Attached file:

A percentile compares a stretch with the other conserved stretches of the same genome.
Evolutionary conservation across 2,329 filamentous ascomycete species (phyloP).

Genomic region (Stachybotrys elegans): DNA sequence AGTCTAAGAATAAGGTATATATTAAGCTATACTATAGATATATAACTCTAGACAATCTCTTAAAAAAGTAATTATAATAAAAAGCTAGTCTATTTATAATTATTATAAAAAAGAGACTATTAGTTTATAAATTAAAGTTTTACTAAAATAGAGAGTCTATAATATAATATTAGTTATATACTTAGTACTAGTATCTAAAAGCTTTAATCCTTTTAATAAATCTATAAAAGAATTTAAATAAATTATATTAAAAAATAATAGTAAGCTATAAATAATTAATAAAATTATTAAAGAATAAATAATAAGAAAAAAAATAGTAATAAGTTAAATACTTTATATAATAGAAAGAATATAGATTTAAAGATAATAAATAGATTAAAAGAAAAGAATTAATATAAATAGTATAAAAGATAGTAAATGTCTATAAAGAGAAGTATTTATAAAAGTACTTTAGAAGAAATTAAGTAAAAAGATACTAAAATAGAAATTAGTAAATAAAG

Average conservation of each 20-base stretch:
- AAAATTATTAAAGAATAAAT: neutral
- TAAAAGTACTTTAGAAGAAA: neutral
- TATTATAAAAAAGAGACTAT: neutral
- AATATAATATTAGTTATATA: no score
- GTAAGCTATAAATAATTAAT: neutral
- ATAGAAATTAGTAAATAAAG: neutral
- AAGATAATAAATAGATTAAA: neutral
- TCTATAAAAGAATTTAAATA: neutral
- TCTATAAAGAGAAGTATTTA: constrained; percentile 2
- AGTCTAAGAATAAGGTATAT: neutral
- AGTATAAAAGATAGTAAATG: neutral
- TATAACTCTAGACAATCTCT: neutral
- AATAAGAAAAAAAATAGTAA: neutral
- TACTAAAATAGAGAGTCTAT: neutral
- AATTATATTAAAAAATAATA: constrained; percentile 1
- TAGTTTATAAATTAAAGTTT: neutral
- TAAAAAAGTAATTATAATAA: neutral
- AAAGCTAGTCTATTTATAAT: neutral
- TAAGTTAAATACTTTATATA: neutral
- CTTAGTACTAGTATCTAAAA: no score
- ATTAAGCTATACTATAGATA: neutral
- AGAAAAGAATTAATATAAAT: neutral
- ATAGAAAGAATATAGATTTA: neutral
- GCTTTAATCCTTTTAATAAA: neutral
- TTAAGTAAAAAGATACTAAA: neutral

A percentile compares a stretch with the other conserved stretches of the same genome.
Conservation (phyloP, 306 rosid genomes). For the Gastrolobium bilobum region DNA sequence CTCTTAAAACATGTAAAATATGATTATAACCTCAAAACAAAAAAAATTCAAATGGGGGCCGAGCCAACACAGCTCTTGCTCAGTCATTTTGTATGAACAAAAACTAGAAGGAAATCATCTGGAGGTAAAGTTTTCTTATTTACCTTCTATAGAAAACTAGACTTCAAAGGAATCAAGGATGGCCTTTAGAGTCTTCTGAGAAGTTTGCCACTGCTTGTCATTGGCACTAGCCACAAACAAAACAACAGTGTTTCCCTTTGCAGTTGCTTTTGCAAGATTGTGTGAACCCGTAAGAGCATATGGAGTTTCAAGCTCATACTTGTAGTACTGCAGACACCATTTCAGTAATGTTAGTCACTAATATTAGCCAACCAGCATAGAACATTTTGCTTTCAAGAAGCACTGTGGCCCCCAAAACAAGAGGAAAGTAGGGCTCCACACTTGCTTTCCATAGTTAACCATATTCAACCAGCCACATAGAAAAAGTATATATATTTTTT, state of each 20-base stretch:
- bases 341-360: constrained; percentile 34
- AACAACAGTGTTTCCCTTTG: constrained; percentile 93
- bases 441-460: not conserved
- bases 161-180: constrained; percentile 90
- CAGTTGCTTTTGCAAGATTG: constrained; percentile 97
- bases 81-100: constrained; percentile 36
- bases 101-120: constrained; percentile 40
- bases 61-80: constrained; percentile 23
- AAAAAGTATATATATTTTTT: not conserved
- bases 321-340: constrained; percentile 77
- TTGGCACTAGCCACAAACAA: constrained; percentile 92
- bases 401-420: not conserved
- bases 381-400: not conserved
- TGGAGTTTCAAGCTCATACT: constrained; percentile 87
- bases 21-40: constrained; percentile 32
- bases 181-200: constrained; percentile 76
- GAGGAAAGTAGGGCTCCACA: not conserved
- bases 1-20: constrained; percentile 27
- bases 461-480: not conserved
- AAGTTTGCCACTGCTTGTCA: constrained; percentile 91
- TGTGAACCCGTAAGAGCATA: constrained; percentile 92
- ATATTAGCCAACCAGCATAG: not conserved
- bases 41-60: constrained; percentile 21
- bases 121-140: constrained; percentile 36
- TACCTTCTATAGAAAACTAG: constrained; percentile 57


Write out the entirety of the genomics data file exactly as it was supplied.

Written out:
A percentile compares a stretch with the other conserved stretches of the same genome.
Evolutionary conservation across 2,329 filamentous ascomycete species (phyloP).

Genomic region (Stachybotrys elegans): DNA sequence AGTCTAAGAATAAGGTATATATTAAGCTATACTATAGATATATAACTCTAGACAATCTCTTAAAAAAGTAATTATAATAAAAAGCTAGTCTATTTATAATTATTATAAAAAAGAGACTATTAGTTTATAAATTAAAGTTTTACTAAAATAGAGAGTCTATAATATAATATTAGTTATATACTTAGTACTAGTATCTAAAAGCTTTAATCCTTTTAATAAATCTATAAAAGAATTTAAATAAATTATATTAAAAAATAATAGTAAGCTATAAATAATTAATAAAATTATTAAAGAATAAATAATAAGAAAAAAAATAGTAATAAGTTAAATACTTTATATAATAGAAAGAATATAGATTTAAAGATAATAAATAGATTAAAAGAAAAGAATTAATATAAATAGTATAAAAGATAGTAAATGTCTATAAAGAGAAGTATTTATAAAAGTACTTTAGAAGAAATTAAGTAAAAAGATACTAAAATAGAAATTAGTAAATAAAG

Average conservation of each 20-base stretch:
- AAAATTATTAAAGAATAAAT: neutral
- TAAAAGTACTTTAGAAGAAA: neutral
- TATTATAAAAAAGAGACTAT: neutral
- AATATAATATTAGTTATATA: no score
- GTAAGCTATAAATAATTAAT: neutral
- ATAGAAATTAGTAAATAAAG: neutral
- AAGATAATAAATAGATTAAA: neutral
- TCTATAAAAGAATTTAAATA: neutral
- TCTATAAAGAGAAGTATTTA: constrained; percentile 2
- AGTCTAAGAATAAGGTATAT: neutral
- AGTATAAAAGATAGTAAATG: neutral
- TATAACTCTAGACAATCTCT: neutral
- AATAAGAAAAAAAATAGTAA: neutral
- TACTAAAATAGAGAGTCTAT: neutral
- AATTATATTAAAAAATAATA: constrained; percentile 1
- TAGTTTATAAATTAAAGTTT: neutral
- TAAAAAAGTAATTATAATAA: neutral
- AAAGCTAGTCTATTTATAAT: neutral
- TAAGTTAAATACTTTATATA: neutral
- CTTAGTACTAGTATCTAAAA: no score
- ATTAAGCTATACTATAGATA: neutral
- AGAAAAGAATTAATATAAAT: neutral
- ATAGAAAGAATATAGATTTA: neutral
- GCTTTAATCCTTTTAATAAA: neutral
- TTAAGTAAAAAGATACTAAA: neutral

A percentile compares a stretch with the other conserved stretches of the same genome.
Conservation (phyloP, 306 rosid genomes). For the Gastrolobium bilobum region DNA sequence CTCTTAAAACATGTAAAATATGATTATAACCTCAAAACAAAAAAAATTCAAATGGGGGCCGAGCCAACACAGCTCTTGCTCAGTCATTTTGTATGAACAAAAACTAGAAGGAAATCATCTGGAGGTAAAGTTTTCTTATTTACCTTCTATAGAAAACTAGACTTCAAAGGAATCAAGGATGGCCTTTAGAGTCTTCTGAGAAGTTTGCCACTGCTTGTCATTGGCACTAGCCACAAACAAAACAACAGTGTTTCCCTTTGCAGTTGCTTTTGCAAGATTGTGTGAACCCGTAAGAGCATATGGAGTTTCAAGCTCATACTTGTAGTACTGCAGACACCATTTCAGTAATGTTAGTCACTAATATTAGCCAACCAGCATAGAACATTTTGCTTTCAAGAAGCACTGTGGCCCCCAAAACAAGAGGAAAGTAGGGCTCCACACTTGCTTTCCATAGTTAACCATATTCAACCAGCCACATAGAAAAAGTATATATATTTTTT, state of each 20-base stretch:
- bases 341-360: constrained; percentile 34
- AACAACAGTGTTTCCCTTTG: constrained; percentile 93
- bases 441-460: not conserved
- bases 161-180: constrained; percentile 90
- CAGTTGCTTTTGCAAGATTG: constrained; percentile 97
- bases 81-100: constrained; percentile 36
- bases 101-120: constrained; percentile 40
- bases 61-80: constrained; percentile 23
- AAAAAGTATATATATTTTTT: not conserved
- bases 321-340: constrained; percentile 77
- TTGGCACTAGCCACAAACAA: constrained; percentile 92
- bases 401-420: not conserved
- bases 381-400: not conserved
- TGGAGTTTCAAGCTCATACT: constrained; percentile 87
- bases 21-40: constrained; percentile 32
- bases 181-200: constrained; percentile 76
- GAGGAAAGTAGGGCTCCACA: not conserved
- bases 1-20: constrained; percentile 27
- bases 461-480: not conserved
- AAGTTTGCCACTGCTTGTCA: constrained; percentile 91
- TGTGAACCCGTAAGAGCATA: constrained; percentile 92
- ATATTAGCCAACCAGCATAG: not conserved
- bases 41-60: constrained; percentile 21
- bases 121-140: constrained; percentile 36
- TACCTTCTATAGAAAACTAG: constrained; percentile 57